DISPLAYING ITEMS BY TAG: SCHOOL TRIP

I write this at the start of April, whilst enjoying a view some may call “paradise”: sat on Long Beach, in Pulau Perhentian Kecil, with the South China Sea lapping up against my toes. It’s been a well-needed ‘switch off’ after the last three-to-six months (the last three in particular). The added benefit of five days without working WiFi was not lost on me. Whilst naturally there were those who worried about my radio silence, being blissfully ignorant of literally everything going on outside of a 1km stretch of beach has been quite refreshing! So how has this benefited me as an international educator?

Not so long ago, geeks were often considered outcasts - both in schools and in society at large. Although they bonded with other like-minded people, geeks didn’t typically mingle in mainstream culture.

In September 2017, the world’s imagination was captured by the ‘monster fatberg’ - considered the world’s biggest - that was found blocking the sewers in Whitechapel, London.

At St Andrew’s CoE School in Croydon, we are passionate about building strength, resilience and confidence in every student, in order to give them the best chance of success and fulfilment in life.

It takes a village to raise a child. It takes a community to work together to provide support and guidance, resources, and practical help. This is especially important when someone - a child, a family - faces challenges and are feeling lost and alone. Schools are, by their very nature, a community. Built of myriad parts, it has human relationships at its heart: teacher-pupil, SLT-teacher, head-governors, and so on. This community, as a system, when functioning well, has the children, at its core.

All children need support both at home and at school, feeling happier and more secure when the two work collaboratively as one. This is when effective learning takes place; pupils grow in confidence and self-esteem and feel fulfilled. So, how do we as schools achieve this partnership and make it work effectively for our children?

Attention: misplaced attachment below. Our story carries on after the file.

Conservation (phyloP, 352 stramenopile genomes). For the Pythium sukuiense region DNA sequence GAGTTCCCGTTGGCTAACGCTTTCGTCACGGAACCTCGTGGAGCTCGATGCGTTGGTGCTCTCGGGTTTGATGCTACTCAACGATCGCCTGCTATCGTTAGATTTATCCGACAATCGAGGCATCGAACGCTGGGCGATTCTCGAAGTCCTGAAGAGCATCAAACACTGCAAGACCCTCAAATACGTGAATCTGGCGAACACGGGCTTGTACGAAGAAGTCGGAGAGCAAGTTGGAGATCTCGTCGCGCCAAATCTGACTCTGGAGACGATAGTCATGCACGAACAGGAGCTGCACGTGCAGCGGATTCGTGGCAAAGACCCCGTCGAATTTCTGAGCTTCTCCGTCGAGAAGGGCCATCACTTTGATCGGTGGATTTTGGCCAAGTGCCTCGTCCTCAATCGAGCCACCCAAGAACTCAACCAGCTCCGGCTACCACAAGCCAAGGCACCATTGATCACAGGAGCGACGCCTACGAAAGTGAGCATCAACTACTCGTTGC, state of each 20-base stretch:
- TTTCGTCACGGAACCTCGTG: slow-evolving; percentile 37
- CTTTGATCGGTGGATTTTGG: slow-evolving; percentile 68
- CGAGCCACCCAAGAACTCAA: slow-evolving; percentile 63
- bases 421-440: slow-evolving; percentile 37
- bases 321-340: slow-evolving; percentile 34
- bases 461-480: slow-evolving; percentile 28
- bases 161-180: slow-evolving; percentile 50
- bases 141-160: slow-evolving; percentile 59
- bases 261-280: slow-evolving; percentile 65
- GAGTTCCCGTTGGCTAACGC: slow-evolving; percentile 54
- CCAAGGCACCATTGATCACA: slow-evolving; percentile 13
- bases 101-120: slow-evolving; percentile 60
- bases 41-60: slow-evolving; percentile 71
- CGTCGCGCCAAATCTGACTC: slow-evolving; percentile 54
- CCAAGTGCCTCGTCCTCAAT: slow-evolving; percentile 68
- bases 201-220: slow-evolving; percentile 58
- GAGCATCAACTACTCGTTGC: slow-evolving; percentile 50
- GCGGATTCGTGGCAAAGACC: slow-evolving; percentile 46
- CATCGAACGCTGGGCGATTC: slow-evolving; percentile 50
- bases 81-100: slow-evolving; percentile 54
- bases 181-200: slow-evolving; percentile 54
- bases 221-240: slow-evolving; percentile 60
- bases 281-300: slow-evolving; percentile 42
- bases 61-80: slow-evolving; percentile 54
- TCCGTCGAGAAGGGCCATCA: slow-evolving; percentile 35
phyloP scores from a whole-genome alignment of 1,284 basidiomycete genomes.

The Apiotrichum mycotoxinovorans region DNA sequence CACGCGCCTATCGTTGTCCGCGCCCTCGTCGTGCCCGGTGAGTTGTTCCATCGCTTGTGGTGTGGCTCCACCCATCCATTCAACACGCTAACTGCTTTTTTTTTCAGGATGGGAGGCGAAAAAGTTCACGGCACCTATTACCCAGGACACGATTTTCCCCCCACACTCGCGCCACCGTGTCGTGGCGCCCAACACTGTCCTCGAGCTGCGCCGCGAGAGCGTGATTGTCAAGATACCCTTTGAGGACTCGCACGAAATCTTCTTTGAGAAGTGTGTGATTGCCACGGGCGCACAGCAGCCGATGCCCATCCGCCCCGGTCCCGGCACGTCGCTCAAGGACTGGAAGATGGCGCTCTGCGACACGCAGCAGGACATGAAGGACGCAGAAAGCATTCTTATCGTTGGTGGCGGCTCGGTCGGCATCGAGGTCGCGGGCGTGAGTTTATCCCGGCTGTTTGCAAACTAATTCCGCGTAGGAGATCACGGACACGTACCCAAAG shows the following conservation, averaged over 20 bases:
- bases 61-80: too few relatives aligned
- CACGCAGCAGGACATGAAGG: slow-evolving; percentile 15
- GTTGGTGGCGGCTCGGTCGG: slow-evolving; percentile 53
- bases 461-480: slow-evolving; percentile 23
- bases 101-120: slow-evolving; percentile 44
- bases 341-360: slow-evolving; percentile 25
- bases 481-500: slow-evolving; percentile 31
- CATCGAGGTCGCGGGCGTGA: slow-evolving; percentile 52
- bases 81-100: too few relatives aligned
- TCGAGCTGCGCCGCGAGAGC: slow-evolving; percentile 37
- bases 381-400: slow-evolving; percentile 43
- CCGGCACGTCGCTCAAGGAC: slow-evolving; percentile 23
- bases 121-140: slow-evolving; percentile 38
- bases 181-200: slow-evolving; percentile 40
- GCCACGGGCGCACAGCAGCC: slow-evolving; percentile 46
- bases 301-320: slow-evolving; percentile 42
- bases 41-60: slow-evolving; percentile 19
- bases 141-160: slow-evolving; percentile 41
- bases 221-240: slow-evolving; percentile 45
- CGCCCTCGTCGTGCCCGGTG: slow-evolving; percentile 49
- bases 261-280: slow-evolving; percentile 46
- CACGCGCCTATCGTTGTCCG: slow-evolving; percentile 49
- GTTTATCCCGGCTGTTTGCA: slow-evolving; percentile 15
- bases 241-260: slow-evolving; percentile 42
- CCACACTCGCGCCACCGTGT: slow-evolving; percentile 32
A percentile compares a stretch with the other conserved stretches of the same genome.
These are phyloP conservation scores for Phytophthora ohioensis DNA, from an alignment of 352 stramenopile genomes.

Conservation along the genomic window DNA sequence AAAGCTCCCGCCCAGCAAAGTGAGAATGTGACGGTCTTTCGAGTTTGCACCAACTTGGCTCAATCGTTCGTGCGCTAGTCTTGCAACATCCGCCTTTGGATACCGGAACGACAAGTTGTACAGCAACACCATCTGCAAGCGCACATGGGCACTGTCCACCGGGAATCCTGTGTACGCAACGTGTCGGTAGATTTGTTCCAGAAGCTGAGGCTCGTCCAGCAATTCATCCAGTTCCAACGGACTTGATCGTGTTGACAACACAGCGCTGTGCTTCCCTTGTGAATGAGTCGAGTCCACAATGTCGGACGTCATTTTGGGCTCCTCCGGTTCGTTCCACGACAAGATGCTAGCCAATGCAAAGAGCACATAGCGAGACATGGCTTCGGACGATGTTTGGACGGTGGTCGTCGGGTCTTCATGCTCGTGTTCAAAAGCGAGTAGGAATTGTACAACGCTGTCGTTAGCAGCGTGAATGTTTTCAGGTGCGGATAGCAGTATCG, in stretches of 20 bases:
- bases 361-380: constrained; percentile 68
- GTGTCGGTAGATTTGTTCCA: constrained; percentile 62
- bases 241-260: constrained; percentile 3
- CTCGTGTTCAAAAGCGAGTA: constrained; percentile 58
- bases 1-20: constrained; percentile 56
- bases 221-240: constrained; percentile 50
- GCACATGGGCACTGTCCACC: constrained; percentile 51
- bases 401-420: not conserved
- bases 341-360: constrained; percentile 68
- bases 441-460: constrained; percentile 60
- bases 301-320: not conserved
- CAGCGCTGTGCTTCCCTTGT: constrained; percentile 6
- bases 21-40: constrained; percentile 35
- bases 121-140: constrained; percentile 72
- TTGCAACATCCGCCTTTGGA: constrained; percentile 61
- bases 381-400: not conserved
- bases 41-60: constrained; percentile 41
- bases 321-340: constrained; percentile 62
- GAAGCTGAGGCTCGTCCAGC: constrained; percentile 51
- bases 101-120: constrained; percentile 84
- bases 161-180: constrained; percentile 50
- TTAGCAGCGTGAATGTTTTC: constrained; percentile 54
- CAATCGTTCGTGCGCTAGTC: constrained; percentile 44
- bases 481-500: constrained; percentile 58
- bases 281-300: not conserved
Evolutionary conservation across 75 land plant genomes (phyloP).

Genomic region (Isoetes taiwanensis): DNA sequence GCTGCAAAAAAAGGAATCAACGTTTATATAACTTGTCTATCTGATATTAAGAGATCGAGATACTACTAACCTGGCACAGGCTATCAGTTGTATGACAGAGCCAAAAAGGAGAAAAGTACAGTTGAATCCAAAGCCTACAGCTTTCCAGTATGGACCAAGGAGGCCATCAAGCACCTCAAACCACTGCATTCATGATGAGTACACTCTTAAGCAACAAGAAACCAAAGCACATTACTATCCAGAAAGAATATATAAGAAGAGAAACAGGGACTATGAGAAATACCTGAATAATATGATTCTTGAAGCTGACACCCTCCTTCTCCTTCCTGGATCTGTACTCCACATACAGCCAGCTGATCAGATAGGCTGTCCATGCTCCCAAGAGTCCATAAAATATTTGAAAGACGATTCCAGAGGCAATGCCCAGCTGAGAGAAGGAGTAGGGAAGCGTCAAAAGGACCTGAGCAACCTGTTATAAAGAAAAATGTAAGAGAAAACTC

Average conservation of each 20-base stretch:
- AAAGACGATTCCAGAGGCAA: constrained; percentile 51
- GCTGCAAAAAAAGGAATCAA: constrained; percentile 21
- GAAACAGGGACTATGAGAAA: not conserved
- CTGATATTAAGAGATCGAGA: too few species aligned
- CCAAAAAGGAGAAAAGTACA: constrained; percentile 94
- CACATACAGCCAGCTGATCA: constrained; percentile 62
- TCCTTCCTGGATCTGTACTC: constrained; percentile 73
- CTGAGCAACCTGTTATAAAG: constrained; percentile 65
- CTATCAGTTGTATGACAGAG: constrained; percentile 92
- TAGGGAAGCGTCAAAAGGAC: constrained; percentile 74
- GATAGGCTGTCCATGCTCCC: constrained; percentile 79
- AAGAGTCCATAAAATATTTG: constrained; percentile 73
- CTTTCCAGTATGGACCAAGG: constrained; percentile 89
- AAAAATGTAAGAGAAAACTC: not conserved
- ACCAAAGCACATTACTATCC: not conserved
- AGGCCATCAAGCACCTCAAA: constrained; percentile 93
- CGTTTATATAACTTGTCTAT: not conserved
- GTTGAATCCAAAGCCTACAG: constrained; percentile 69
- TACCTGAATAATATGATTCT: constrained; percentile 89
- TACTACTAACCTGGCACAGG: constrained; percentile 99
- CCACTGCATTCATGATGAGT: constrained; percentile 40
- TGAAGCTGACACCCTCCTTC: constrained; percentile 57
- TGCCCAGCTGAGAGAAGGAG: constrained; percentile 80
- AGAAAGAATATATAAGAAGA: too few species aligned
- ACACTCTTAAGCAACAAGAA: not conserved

Dinosaurs in the Wild is a new time-travelling educational adventure that whisks visitors back 67 million years to an incredible research station, TimeBase 67, where they come face-to-face with living dinosaurs. Dr Darren Naish - zoologist, author and illustrator - explains how the show uses the most recent discoveries in palaeontology to create a truly immersive experience for Primary school pupils.

Here at WorldStrides, one of the world’s leading educational travel providers, we have an exciting year lined up for you! With 50 years of experience, we've taken over 7 million students on educational trips - over 400,000 students travelled with us last year alone! For 2017/18, we want to show how our new features can help even more UK schools head abroad to explore foreign locations.

I flew for the first time at the age of seven, and have never looked back. The fact that my parents had decided to holiday abroad was a chance to catch the rays and learn the lingo. What they did not know, however, was that our family dynamic would change forever. We were to travel from Romford to France by bus - yes, bus! From Romford market we would spend approximately 20 hours snaking our way across southern England collecting other eager families before finally boarding the ferry to France. What people often fail to mention is that travel was extremely different in the 1980s - the bus had no air conditioning and never a toilet.

Do you remember the excitement of going on a school trip? You’d rush home to give your parents a paper permission slip, gleefully hand it to your teacher the following day and then spend the rest of the week looking forward to venturing out of the school gates with your classmates.

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